After months of declarations from top Turkish government officials that Greece’s sovereignty over a number of its islands in the eastern Mediterranean is contingent upon Athens demilitarising them, now Turkish Defence Minister Hulusi Akar has reportedly decided that he wishes to forbid Deputy Defence Minister Nikos Hardalias from visiting the said islands without Ankara’s permission.
That constitutes a clear Turkish claim to sovereignty over the islands.
The Turkish military indeed declared that a number of Greek islands actually belong to Turkey, and the defence ministry maintained that Athens has this year already violated Turkey’s airspace over these Aegean islands and its territorial waters 953 times this year.
Turkish Vice-Admiral voices claim to series of Greek islands
In a move that is bound to severely escalate tensions, Turkish Vice-Admiral Erkan Karakous declared today that the islands of Agathonisi, Farmakonisi, Pserimos, Kinaros, and a number of others, indisputably belong to Turkey.
“Agathonisi is ours, Arkoi is ours, Farmakonisi is ours, Pserimos is ours, Levitha is ours, Kinaros is ours, the islets of Liadi are ours, Syrna is ours, the three islands are ours, Astakida is ours. Oinousses belongs to us, the island of Pasha to us, Thymaina to us and the islet of Gavatha to us. These are ours and are determined by the circumstances. There is no doubt who they belong to,” he said.
Turkey as successor to Ottoman Empire claims islands
Turkey claims that as successor to the Ottoman Empire it has sovereignty to all Aegean islands that are not mentioned by name in international treaties.
Until now, Ankara has promulgated the theory of Aegean Grey Zones, under which it claims that 152 Greek islands of the Aegean are of indeterminate sovereignty.
President Katerina Sakellaropoulou, Prime Minister Kyrialos Mitsotakis, and Deputy Defence Minister Nikos Hardalias, among other political officials and military officers, have repeatedly visited even very small Greek islands in the region, some of those cited by Karakous and others, symbolically underlining Greece’s unqualified sovereignty over them.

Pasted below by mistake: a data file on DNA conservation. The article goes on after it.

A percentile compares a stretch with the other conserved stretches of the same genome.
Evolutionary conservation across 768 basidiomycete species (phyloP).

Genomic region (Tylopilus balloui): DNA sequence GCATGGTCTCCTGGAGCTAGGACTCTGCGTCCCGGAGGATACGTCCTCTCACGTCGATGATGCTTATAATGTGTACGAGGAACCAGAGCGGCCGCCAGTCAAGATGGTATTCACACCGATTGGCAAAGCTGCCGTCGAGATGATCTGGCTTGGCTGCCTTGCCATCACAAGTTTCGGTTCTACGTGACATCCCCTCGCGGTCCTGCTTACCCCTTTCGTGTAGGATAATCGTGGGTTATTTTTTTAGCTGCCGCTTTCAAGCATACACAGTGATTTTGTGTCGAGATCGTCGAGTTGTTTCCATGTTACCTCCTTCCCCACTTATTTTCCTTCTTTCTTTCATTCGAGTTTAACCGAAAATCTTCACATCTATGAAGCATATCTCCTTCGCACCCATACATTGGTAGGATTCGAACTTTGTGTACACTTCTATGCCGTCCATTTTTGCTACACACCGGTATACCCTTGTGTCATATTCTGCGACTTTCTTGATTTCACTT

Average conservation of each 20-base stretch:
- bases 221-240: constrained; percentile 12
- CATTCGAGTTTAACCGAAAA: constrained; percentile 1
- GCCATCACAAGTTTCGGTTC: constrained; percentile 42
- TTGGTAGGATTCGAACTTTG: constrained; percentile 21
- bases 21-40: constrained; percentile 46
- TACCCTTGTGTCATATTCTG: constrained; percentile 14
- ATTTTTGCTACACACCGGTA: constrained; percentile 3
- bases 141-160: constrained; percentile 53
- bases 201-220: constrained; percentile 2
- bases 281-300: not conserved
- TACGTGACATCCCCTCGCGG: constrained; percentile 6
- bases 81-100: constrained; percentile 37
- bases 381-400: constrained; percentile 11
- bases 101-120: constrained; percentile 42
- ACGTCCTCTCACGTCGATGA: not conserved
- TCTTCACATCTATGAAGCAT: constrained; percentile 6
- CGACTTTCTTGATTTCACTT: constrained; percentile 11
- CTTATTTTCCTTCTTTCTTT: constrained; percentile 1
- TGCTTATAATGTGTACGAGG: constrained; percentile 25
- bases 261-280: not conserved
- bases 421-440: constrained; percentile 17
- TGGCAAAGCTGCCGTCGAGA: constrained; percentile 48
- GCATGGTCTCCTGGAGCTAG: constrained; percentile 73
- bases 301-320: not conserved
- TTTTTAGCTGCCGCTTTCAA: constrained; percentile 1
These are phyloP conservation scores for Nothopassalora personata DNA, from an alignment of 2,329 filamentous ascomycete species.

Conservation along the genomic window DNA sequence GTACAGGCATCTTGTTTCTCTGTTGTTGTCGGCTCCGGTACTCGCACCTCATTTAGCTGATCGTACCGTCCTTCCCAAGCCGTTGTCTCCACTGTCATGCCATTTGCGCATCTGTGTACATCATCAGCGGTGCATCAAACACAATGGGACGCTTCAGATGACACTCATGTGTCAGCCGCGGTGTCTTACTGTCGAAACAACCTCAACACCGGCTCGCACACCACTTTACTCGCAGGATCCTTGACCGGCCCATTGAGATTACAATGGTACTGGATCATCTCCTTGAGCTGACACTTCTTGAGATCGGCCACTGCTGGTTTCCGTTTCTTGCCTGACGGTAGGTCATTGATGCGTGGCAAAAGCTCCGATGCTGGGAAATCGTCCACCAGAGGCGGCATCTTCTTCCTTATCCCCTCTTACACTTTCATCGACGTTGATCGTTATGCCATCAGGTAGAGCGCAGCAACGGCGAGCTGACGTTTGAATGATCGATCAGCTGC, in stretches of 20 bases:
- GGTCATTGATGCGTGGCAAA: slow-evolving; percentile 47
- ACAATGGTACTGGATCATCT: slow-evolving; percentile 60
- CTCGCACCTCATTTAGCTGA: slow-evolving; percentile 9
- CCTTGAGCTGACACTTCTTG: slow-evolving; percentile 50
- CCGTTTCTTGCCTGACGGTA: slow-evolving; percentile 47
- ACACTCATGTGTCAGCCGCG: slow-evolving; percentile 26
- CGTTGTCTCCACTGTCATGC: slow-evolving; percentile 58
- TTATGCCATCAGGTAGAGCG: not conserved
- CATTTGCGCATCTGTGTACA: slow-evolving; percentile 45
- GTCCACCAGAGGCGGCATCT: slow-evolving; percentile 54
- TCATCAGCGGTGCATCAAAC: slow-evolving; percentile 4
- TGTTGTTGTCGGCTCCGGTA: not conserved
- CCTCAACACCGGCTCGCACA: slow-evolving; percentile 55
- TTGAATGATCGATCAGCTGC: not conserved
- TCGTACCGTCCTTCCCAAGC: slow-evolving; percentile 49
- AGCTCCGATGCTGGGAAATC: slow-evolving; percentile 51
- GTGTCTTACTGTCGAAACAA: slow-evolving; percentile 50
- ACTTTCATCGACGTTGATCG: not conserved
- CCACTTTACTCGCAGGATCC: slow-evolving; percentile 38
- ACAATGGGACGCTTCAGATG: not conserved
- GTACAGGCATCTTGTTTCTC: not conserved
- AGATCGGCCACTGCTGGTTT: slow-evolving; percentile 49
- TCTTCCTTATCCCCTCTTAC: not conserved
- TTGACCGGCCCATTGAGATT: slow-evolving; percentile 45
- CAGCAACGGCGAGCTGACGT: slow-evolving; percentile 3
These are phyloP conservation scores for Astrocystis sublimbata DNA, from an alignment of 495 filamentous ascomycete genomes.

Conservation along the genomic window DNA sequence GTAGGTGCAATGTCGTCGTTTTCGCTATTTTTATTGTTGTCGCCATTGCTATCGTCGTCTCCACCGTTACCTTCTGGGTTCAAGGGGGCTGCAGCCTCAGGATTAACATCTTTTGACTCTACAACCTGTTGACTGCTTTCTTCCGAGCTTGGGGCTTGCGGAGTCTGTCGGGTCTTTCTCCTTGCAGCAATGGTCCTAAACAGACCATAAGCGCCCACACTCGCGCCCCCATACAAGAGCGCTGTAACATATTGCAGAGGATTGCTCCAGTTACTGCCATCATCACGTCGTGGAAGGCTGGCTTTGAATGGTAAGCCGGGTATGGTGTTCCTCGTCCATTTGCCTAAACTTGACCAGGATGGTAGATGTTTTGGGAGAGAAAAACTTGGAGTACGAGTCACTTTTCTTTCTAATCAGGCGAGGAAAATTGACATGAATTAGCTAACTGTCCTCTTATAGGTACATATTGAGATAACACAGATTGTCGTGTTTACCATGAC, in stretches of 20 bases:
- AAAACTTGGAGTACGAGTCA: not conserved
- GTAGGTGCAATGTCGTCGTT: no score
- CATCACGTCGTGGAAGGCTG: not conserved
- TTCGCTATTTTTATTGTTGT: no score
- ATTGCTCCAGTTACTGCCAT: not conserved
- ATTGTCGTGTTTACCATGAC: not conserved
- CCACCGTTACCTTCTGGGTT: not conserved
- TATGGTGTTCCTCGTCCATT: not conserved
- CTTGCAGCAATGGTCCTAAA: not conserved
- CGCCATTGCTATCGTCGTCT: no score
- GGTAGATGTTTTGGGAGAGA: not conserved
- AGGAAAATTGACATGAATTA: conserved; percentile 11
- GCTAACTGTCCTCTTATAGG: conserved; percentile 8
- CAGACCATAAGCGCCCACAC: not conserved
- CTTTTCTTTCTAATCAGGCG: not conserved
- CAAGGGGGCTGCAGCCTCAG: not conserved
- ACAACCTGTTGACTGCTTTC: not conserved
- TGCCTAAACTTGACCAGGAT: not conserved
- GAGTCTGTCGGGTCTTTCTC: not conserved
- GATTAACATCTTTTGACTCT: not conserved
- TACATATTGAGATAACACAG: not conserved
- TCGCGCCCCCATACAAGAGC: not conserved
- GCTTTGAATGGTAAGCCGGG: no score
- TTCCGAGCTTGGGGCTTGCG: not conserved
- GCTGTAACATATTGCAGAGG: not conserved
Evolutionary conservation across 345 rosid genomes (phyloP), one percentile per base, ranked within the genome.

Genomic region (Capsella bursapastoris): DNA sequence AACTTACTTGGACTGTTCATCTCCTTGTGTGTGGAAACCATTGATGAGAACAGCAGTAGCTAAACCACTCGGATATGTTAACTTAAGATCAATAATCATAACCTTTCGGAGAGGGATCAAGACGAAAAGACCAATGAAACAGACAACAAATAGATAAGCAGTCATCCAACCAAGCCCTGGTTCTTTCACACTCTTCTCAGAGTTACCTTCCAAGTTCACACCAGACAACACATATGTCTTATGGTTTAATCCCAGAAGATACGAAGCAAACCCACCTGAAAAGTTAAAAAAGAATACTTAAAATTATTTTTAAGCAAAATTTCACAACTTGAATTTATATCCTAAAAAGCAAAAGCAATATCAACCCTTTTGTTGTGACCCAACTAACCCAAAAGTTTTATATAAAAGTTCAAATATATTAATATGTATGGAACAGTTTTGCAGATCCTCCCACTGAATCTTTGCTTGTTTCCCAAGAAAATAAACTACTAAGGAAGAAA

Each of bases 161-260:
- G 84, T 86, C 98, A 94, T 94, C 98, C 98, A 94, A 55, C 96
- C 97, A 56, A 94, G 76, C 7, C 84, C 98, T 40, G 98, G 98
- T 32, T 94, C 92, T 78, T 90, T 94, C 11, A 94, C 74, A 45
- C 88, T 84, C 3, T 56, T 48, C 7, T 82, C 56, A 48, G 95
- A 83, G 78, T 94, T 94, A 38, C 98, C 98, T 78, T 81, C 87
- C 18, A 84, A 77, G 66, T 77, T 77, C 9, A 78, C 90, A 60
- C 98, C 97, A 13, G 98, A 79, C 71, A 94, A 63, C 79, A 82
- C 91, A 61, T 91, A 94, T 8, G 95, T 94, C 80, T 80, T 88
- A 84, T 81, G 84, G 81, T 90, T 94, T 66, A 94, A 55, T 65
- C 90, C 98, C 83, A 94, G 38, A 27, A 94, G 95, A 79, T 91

Setting the stage for an Aegean military clash
Aside from the list of islands to which Turkey lays claim, effectively setting the stage for a potential military clash in the Aegean, Ankara earlier presented a list of purported Greek violations of the Lausanne Treaty and the Treaty of Paris.
Turkey proclaimed that Greek ministers, and Deputy Defence Minister Nikos Hardalias in particular, and by extension other officials, must first obtain permission from Ankara before visiting these islands.
That effectively means that a visit by a Greek official to islands the sovereignty over which Ankara disputes could lead to a clash between the Greek and Turkish Air Forces even as a Greek aircraft is en route to an island carrying a Greek minister or military officer.
Cavusoglu claims Greece lacks legal argument for arming its islands
During a briefing in Izmir today, Turkish defence ministry spokeswoman Burcu Naliç Yokuva (photo) cited the alleged 953 Greek violations of Turkish airspace and territorial waters, 316 as she said by the Hellenic Navy, and 637 by the Hellenic Air Force.
The claim of violations is based on the specious argument that the eastern Aegean Greek islands must be demilitarised.
Izmir is the headquarters of the 130,000-strong Aegean Army, which was established in 1975, the year after the Turkish occupation of 37 percent of the Republic of Cyprus, since 2004 an EU member state, with the sole aim of staging a possible invasion of the Greek island complex, with NATO’s largest active landing force.
That, and the continuing Turkish occupation of Cyprus, are the two basic arguments that there is an absolute need for the defensive militarisation of the Greek islands of the eastern Mediterranean, which is justified under the UN charter.
Ankara says Greece lacks sound legal arguments
“The reason Greece is becoming much more aggressive is the fact that they fail to bring about a legal explanation over why they are arming the islands in the Aegean,” Turkish Foreign Minister Mevlut Çavuşoğlu asserted today.
Turkey accuses Greece of provocations, asserts its seeks good relations
“Despite Turkey’s good will approach in a spirit of good neighbourly relations and alliance [in NATO], Greece unfortunately continues to escalate tensions and to engage in insulting rhetoric and illegal actions, unleashing groundless accusations against our country,” the spokeswoman said.